Charitable giving is increasing at all levels. Last year Coutts reported an explosion of high level giving since the financial crash. Only a fraction of these significant gifts come close to the frontpages. Even without making headlines, however, it is important to understand that philanthropy can be a valuable tool to improve a donor’s reputation. Beyond the generosity they express, gifts can make a powerful impact on the brand of both individual donors and the charities who receive them.
This summer, French football star Kylian Mbappe made headlines across the world not only due to his skill on the field but also when it was reported that he would be donating all of his earnings from the World Cup to charity. Many took to Twitter to praise his generosity, remarking that his altruistic gesture indicated a maturity beyond his years. His choice of charity also made a significant statement; giving to Premiers de Cordees (a French charity providing sports activities for disabled children) conveyed his concern for helping to give disadvantaged young people opportunities to experience sport. As an emerging young player, the stories played a key role in shaping Mbappe’s public persona, simultaneously raising the profile of the charity too.
The biggest story about charitable giving in the UK this summer has been Stormzy’s pledge to fund scholarships for two BAME students to attend Cambridge University. Neither Cambridge nor Stormzy have gained as significantly in terms of profile-raising – both have well established public personas. However, the terms of the donation – specifically that they stipulated the scholarships be awarded to BAME students – has sparked conversation about access to top tier UK universities for ethnic minority students. We can speculate that doing so was as much a motivator for making the gift as making a difference to the lives of two individuals students.
The relationship between philanthropy and reputation, however, cuts both ways. Charities must be aware that their reputation contributes to their donors’ image too. Negative coverage can have far-reaching consequences for charities when it makes their donors want to disassociate with them. Following the Haiti sex abuse scandal, Oxfam lost over 7,000 regular direct debits and brand ambassador Minnie Driver tweeted that she was leaving the charity “devastated”.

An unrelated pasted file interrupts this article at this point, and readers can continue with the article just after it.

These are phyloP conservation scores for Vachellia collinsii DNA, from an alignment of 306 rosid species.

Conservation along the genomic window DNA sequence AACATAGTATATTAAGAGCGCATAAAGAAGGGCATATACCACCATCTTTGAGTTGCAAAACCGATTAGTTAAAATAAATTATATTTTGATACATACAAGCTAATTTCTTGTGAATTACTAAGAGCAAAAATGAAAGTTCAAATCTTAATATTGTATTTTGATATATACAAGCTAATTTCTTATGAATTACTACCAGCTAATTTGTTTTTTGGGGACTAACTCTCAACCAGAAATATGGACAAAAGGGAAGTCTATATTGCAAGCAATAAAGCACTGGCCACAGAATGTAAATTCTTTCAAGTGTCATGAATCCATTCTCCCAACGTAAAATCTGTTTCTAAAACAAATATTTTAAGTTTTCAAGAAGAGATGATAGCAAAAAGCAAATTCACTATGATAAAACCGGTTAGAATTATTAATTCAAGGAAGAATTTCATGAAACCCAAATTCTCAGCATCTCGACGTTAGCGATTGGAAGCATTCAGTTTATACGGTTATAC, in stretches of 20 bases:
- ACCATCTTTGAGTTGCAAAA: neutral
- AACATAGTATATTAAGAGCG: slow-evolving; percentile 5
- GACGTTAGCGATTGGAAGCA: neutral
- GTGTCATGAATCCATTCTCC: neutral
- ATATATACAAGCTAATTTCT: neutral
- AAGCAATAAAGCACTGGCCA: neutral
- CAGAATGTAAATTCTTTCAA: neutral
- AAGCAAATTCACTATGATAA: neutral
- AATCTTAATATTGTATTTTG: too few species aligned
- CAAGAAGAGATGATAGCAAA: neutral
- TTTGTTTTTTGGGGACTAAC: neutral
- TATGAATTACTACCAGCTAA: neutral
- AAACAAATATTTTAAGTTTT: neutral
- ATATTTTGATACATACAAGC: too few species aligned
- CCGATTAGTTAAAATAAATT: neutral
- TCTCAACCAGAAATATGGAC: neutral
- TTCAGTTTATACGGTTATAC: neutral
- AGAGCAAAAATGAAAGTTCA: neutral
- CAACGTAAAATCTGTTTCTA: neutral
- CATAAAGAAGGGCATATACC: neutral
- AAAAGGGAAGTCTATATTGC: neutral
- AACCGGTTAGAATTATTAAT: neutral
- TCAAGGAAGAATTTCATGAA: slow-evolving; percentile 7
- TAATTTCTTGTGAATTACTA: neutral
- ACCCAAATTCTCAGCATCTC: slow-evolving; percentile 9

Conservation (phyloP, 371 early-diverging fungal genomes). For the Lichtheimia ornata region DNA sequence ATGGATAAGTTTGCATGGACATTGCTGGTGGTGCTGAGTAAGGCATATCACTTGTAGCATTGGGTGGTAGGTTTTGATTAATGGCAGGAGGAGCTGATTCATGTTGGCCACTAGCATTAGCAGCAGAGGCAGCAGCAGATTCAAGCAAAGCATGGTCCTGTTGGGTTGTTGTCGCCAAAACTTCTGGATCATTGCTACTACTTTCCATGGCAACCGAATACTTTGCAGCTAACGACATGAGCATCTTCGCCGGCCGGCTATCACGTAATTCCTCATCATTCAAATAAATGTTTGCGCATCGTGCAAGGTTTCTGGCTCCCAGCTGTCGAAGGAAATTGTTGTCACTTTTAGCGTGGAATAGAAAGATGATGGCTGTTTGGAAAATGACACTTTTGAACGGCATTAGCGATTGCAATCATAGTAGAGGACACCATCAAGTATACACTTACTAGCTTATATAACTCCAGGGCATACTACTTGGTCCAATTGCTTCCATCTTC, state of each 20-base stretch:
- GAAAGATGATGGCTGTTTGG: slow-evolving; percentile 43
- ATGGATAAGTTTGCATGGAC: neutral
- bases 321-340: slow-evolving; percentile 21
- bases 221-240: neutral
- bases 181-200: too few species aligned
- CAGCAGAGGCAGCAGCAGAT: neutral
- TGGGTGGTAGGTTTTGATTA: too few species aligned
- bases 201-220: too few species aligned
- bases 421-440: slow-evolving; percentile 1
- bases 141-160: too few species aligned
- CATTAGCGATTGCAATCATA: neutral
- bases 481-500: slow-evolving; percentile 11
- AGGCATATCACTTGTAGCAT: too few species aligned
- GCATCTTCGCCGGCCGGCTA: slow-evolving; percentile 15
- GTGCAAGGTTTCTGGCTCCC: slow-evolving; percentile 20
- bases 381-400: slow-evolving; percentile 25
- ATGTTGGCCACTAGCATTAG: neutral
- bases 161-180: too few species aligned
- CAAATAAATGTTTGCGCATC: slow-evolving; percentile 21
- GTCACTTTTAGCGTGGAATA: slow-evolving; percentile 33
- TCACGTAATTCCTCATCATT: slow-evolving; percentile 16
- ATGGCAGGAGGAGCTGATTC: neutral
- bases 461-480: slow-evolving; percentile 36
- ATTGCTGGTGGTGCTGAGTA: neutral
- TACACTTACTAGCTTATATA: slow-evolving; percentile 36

Over the past year there has also been a notable example of charities being adversely affected by their donors’ reputations. The revelation that much of the Sackler family’s fortune had come from profits derived from the sale of controversial opioid drugs in the US sparked criticism of the many arts and education institutions who have benefitted from the family’s philanthropy. Institutions including the Metropolitan Museum, the Tate and Oxford University were scrutinised over their due diligence processes and whether they would return these significant donations from the Sackler family.
In an economic climate of reduced public spending, philanthropy is vital. It is also clear that, done smartly, it is a real opportunity for high-net worth individuals and charities to enjoy a ‘reputation dividend’. Though over the last year we’ve seen the risk to both donors and charities when there is a breakdown in due diligence on either side, there have been some shining examples of individuals doing good for others, while making a smart move in terms of their own reputation.